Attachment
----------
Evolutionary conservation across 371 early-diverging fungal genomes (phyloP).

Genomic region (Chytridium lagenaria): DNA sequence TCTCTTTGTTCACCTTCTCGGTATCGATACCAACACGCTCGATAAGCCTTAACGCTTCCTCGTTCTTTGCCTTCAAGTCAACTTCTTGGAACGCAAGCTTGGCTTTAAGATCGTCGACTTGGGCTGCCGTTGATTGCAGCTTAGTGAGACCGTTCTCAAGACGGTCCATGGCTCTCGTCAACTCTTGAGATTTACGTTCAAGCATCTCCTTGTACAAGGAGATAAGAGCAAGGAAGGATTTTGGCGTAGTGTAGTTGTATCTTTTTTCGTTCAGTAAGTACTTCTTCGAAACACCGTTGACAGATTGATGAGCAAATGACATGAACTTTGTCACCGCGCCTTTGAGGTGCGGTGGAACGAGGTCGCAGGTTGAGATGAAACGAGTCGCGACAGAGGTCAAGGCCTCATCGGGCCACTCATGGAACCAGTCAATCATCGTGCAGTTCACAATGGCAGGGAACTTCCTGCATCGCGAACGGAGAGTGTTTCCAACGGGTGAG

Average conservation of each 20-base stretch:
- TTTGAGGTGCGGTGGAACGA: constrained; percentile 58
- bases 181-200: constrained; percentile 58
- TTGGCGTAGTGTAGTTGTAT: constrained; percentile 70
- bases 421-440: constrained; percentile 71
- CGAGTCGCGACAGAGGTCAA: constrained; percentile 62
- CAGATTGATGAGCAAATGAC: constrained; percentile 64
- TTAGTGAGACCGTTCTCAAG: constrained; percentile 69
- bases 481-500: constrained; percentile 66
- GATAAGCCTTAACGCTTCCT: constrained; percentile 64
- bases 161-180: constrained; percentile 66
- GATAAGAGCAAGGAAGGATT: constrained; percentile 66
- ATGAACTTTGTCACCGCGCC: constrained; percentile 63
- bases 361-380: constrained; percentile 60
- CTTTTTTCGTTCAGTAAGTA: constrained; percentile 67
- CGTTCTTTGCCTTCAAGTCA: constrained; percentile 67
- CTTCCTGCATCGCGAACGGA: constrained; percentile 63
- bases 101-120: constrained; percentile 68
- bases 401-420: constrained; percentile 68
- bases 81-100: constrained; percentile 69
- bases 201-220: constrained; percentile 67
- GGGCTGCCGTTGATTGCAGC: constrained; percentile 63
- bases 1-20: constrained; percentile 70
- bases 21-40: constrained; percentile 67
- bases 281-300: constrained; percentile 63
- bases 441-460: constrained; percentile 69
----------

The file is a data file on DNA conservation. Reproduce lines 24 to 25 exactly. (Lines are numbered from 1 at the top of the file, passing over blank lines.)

- GGGCTGCCGTTGATTGCAGC: constrained; percentile 63
- bases 1-20: constrained; percentile 70